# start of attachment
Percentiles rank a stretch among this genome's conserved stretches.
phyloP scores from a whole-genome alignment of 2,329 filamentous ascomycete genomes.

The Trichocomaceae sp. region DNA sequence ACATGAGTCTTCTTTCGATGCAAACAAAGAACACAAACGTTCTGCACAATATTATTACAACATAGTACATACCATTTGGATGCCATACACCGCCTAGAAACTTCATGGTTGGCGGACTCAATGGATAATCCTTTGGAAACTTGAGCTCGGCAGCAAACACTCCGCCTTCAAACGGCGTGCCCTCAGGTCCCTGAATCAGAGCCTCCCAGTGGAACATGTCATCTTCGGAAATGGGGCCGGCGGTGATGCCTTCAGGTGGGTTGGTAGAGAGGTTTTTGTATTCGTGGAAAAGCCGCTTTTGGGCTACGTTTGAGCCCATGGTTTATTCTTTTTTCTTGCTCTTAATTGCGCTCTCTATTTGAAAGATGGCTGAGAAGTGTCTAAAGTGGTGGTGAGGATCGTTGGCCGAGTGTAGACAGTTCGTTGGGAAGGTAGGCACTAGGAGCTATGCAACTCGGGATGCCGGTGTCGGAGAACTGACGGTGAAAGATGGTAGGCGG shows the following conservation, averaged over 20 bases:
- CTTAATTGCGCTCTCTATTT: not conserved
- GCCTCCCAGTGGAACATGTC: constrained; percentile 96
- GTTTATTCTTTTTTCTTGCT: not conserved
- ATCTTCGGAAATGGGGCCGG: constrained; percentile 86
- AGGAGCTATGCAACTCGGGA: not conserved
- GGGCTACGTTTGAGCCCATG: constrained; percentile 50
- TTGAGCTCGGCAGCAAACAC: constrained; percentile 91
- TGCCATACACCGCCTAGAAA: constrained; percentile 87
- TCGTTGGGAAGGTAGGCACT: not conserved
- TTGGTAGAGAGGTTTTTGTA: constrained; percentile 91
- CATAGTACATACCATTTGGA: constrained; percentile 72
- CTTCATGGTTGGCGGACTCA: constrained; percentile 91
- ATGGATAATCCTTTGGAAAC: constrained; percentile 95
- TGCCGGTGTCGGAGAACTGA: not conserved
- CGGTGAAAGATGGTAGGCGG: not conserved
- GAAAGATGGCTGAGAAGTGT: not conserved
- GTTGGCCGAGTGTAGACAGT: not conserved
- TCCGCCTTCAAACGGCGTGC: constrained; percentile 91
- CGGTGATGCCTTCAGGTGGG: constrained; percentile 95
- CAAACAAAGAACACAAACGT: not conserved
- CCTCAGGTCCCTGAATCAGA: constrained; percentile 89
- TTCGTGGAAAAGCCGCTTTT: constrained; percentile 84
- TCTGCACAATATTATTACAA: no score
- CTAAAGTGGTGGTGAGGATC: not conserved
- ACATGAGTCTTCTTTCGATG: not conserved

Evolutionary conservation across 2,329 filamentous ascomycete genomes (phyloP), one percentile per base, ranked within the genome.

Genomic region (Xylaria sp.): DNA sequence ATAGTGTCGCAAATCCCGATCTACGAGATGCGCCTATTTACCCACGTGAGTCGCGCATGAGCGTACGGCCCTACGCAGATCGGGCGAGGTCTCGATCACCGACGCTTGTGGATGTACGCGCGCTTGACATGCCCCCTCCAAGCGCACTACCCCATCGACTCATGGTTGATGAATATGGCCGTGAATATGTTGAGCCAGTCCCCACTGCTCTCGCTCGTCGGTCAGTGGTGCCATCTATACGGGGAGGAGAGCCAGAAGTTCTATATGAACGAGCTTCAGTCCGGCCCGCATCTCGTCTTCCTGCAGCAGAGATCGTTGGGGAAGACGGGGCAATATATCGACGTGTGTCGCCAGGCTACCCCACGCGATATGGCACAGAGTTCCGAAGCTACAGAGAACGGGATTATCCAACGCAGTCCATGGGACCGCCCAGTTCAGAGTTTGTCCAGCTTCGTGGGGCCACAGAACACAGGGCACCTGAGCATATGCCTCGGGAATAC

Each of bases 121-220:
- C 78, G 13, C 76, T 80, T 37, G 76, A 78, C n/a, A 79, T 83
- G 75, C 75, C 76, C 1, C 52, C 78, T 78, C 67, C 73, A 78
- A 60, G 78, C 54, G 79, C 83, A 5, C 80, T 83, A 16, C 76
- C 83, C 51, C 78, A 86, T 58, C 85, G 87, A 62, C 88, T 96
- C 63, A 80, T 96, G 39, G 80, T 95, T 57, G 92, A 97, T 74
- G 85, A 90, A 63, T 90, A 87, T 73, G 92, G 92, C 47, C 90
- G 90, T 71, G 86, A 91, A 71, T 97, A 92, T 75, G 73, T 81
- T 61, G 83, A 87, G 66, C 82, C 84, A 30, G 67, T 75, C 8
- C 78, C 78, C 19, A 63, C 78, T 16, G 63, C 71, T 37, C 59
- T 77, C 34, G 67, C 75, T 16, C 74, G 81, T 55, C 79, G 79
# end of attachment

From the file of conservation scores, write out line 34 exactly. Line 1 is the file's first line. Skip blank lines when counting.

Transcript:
- A 60, G 78, C 54, G 79, C 83, A 5, C 80, T 83, A 16, C 76